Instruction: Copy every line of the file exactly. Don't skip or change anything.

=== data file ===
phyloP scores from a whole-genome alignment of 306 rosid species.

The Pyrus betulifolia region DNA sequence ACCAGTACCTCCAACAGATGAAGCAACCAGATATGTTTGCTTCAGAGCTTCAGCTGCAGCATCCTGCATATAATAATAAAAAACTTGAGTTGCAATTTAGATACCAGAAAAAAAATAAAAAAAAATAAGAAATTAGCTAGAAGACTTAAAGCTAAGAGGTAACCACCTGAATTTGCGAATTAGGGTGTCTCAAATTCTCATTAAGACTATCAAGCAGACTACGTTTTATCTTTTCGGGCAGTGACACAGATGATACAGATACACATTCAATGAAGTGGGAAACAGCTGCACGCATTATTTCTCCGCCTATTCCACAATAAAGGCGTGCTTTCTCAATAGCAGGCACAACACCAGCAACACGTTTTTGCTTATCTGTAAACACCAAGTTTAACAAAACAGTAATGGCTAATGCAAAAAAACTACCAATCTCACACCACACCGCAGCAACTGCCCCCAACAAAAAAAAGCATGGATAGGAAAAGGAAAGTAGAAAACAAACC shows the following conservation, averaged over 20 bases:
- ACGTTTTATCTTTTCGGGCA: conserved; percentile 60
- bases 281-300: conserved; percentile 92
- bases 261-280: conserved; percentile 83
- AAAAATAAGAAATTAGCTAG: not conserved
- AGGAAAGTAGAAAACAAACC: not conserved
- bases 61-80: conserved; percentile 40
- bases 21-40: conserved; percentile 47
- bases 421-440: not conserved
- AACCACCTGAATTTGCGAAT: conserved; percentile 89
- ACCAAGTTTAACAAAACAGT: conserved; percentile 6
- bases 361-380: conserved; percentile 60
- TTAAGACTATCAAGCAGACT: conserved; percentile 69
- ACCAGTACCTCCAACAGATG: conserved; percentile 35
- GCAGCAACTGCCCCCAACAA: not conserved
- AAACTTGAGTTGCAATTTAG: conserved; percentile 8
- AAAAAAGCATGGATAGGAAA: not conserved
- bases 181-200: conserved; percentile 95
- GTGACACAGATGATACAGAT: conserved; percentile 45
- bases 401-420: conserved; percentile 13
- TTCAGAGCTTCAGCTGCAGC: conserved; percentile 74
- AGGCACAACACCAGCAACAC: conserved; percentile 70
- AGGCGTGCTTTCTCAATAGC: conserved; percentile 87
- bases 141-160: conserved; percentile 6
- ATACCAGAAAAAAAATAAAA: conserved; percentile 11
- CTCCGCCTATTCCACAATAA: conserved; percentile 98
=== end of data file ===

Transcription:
phyloP scores from a whole-genome alignment of 306 rosid species.

The Pyrus betulifolia region DNA sequence ACCAGTACCTCCAACAGATGAAGCAACCAGATATGTTTGCTTCAGAGCTTCAGCTGCAGCATCCTGCATATAATAATAAAAAACTTGAGTTGCAATTTAGATACCAGAAAAAAAATAAAAAAAAATAAGAAATTAGCTAGAAGACTTAAAGCTAAGAGGTAACCACCTGAATTTGCGAATTAGGGTGTCTCAAATTCTCATTAAGACTATCAAGCAGACTACGTTTTATCTTTTCGGGCAGTGACACAGATGATACAGATACACATTCAATGAAGTGGGAAACAGCTGCACGCATTATTTCTCCGCCTATTCCACAATAAAGGCGTGCTTTCTCAATAGCAGGCACAACACCAGCAACACGTTTTTGCTTATCTGTAAACACCAAGTTTAACAAAACAGTAATGGCTAATGCAAAAAAACTACCAATCTCACACCACACCGCAGCAACTGCCCCCAACAAAAAAAAGCATGGATAGGAAAAGGAAAGTAGAAAACAAACC shows the following conservation, averaged over 20 bases:
- ACGTTTTATCTTTTCGGGCA: conserved; percentile 60
- bases 281-300: conserved; percentile 92
- bases 261-280: conserved; percentile 83
- AAAAATAAGAAATTAGCTAG: not conserved
- AGGAAAGTAGAAAACAAACC: not conserved
- bases 61-80: conserved; percentile 40
- bases 21-40: conserved; percentile 47
- bases 421-440: not conserved
- AACCACCTGAATTTGCGAAT: conserved; percentile 89
- ACCAAGTTTAACAAAACAGT: conserved; percentile 6
- bases 361-380: conserved; percentile 60
- TTAAGACTATCAAGCAGACT: conserved; percentile 69
- ACCAGTACCTCCAACAGATG: conserved; percentile 35
- GCAGCAACTGCCCCCAACAA: not conserved
- AAACTTGAGTTGCAATTTAG: conserved; percentile 8
- AAAAAAGCATGGATAGGAAA: not conserved
- bases 181-200: conserved; percentile 95
- GTGACACAGATGATACAGAT: conserved; percentile 45
- bases 401-420: conserved; percentile 13
- TTCAGAGCTTCAGCTGCAGC: conserved; percentile 74
- AGGCACAACACCAGCAACAC: conserved; percentile 70
- AGGCGTGCTTTCTCAATAGC: conserved; percentile 87
- bases 141-160: conserved; percentile 6
- ATACCAGAAAAAAAATAAAA: conserved; percentile 11
- CTCCGCCTATTCCACAATAA: conserved; percentile 98